New meanings - in this case generated in an undesirable way - are the result of translation processes. For the translator, the huge differences between the structures of different languages pose a problem which is magnified by the constant apparition of new languages: the computer languages of each new device, the languages of new urban or cyberurban tribes, the languages of fiction, transhuman languages used to communicate with other species, or those designed for the communication between machines of different "species". Moreover, these languages are growing at a rate much faster than the rate of extinction of old languages.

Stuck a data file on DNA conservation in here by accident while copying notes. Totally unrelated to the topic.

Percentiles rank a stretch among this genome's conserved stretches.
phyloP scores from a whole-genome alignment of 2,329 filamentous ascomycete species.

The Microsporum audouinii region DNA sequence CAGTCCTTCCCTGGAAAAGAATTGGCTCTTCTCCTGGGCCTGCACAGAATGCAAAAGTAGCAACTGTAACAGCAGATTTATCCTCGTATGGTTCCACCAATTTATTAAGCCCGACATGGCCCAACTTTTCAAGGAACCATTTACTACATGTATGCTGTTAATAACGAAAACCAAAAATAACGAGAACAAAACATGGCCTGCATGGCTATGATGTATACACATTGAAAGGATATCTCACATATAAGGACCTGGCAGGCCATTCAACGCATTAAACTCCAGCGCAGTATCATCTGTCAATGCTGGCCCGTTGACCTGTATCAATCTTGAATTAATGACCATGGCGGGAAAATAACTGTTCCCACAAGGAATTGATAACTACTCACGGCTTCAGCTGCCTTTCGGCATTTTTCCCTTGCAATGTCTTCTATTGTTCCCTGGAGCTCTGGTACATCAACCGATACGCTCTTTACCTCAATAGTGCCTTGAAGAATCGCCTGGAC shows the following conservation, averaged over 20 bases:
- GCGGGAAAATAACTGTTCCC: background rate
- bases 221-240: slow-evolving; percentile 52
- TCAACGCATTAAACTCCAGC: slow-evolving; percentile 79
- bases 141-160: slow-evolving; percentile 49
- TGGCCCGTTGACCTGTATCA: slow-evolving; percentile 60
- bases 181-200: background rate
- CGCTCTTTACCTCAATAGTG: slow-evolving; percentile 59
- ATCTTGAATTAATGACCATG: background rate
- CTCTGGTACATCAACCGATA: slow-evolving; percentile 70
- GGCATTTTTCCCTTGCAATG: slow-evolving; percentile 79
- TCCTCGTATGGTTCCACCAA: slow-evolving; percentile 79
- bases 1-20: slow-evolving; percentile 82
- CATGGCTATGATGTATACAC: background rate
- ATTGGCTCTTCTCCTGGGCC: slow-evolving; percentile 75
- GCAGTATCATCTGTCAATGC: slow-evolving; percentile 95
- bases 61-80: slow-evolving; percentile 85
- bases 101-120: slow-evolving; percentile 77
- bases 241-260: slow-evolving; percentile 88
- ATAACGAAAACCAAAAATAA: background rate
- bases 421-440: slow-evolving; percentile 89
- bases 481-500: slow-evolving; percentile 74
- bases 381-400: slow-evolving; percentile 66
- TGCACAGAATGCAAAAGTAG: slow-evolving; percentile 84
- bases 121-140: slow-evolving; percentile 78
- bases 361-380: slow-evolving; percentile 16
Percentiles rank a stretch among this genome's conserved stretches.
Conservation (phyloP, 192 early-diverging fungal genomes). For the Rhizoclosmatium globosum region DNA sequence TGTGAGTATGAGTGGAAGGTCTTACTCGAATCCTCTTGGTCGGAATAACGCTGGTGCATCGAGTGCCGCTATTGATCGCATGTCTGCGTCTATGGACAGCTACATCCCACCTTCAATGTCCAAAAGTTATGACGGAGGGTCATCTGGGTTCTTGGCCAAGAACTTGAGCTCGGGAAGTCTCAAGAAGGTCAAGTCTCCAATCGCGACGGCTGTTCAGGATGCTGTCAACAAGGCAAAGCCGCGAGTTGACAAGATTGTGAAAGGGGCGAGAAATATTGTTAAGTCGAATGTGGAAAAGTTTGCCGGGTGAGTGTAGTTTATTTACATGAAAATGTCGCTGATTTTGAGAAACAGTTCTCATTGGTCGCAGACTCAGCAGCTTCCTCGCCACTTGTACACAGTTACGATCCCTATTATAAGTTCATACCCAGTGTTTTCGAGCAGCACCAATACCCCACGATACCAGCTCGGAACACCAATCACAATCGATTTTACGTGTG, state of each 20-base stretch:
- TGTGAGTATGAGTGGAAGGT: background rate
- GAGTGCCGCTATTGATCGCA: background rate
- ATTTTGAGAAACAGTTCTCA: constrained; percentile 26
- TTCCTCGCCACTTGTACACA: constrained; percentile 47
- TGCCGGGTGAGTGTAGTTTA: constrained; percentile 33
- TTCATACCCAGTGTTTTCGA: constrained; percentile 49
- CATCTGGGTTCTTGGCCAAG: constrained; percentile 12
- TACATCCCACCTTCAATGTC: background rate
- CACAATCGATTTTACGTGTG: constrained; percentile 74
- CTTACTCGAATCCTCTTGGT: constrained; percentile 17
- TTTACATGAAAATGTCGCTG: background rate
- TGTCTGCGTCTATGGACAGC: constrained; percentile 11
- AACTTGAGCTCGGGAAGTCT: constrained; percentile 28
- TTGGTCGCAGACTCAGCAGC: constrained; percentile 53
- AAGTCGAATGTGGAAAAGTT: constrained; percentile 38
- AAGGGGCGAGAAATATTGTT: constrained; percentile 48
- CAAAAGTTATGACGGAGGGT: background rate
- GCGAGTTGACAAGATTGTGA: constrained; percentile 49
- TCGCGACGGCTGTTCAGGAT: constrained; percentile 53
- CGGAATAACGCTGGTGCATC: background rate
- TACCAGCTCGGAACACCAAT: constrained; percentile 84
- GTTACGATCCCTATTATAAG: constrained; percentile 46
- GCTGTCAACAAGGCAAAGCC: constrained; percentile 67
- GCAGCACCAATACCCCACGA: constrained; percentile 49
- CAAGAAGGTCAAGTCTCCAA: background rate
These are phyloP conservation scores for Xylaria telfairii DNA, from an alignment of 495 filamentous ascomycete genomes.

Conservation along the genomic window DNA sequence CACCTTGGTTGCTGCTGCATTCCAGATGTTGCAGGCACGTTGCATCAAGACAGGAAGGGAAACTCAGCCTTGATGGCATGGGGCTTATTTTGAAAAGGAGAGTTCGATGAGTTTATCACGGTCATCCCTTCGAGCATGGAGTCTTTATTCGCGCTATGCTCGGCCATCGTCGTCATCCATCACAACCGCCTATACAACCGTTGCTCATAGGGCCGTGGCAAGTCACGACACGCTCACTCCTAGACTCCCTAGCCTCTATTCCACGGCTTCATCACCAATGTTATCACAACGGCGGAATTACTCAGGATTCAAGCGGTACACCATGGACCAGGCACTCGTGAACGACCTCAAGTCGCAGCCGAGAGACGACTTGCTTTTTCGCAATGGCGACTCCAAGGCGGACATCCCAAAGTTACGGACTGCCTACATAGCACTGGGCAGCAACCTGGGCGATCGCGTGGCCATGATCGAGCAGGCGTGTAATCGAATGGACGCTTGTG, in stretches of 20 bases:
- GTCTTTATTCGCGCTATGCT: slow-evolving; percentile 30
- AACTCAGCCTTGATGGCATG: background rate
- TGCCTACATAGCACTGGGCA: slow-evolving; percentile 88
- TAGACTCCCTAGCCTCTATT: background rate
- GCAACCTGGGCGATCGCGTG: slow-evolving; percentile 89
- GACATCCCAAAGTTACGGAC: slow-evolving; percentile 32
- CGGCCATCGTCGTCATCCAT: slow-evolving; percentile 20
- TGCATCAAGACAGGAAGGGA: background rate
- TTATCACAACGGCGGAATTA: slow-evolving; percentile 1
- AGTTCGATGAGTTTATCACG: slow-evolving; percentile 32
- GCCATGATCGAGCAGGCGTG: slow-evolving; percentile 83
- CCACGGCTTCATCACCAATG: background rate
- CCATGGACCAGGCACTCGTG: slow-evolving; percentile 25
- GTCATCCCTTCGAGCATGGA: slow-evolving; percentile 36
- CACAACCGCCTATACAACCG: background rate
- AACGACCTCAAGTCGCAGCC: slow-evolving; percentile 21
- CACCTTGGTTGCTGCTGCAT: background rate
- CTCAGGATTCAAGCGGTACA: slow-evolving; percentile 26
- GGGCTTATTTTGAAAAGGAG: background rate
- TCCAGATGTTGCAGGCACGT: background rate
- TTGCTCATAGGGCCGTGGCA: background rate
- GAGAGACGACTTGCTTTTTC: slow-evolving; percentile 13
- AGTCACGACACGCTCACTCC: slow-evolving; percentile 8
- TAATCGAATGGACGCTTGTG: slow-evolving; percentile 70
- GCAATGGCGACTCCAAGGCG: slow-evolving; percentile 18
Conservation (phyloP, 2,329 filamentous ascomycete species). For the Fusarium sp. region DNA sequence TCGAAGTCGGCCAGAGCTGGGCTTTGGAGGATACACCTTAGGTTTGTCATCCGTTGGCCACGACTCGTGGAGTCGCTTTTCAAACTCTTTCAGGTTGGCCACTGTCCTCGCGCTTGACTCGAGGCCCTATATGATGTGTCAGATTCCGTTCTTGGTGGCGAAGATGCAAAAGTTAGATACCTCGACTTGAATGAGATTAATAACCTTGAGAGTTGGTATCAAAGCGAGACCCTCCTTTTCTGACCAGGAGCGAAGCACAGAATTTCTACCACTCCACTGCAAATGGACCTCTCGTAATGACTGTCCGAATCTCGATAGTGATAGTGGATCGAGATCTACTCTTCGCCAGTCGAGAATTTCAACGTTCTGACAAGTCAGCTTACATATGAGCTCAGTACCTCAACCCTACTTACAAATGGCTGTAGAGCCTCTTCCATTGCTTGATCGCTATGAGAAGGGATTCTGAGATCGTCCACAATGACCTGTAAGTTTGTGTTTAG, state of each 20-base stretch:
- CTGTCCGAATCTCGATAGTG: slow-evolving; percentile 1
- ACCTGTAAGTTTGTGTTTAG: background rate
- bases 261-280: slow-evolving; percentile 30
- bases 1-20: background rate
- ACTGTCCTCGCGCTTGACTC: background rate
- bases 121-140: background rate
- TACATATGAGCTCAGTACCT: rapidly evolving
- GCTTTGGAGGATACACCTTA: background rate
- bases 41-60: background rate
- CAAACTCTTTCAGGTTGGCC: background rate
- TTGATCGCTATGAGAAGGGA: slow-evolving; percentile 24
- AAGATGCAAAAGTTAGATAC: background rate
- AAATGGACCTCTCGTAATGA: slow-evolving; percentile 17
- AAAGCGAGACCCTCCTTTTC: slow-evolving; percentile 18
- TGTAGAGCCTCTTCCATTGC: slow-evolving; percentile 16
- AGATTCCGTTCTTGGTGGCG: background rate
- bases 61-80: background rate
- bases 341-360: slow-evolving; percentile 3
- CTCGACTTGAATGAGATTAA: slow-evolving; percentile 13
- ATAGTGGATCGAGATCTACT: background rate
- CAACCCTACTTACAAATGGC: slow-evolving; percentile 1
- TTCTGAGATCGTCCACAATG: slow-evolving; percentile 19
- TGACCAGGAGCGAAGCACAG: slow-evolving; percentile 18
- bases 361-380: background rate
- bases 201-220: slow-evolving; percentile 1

Antoni Muntadas deals with this issue in his work On Translation: The Internet Project, which forms part of the On Translation series that began in 1994. This project, which was a co-production with äda' web, Documenta X and the Goethe Institute, was based on a deconstructed "Chinese whispers" game, in which a phrase is transmitted by means of a chain of people with the resulting changes in meaning. The phrase "Communication systems provide the possibility of developing a better understanding between people: but in which language?" was translated by a chain of translators into 23 different languages. The results can be seen in the form of a metaphor in the image of a descending spiral in which the original phrase slides into the abyss. This process not only involved the translation of human languages (English, German, Russian, Korean, Swahili, Japanese, or Spanish); the work carried out by the translators was also affected by the technological transcodification implied by the differences between them: different operating systems, character mapping, keyboards, and so on. Nevertheless, in the end we can see that parallel to this loss of meaning there is a replacement of meaning carried out by each reader/translator. The linear original meaning is converted into a rhyzomatic, fertile, unpredictable resignification.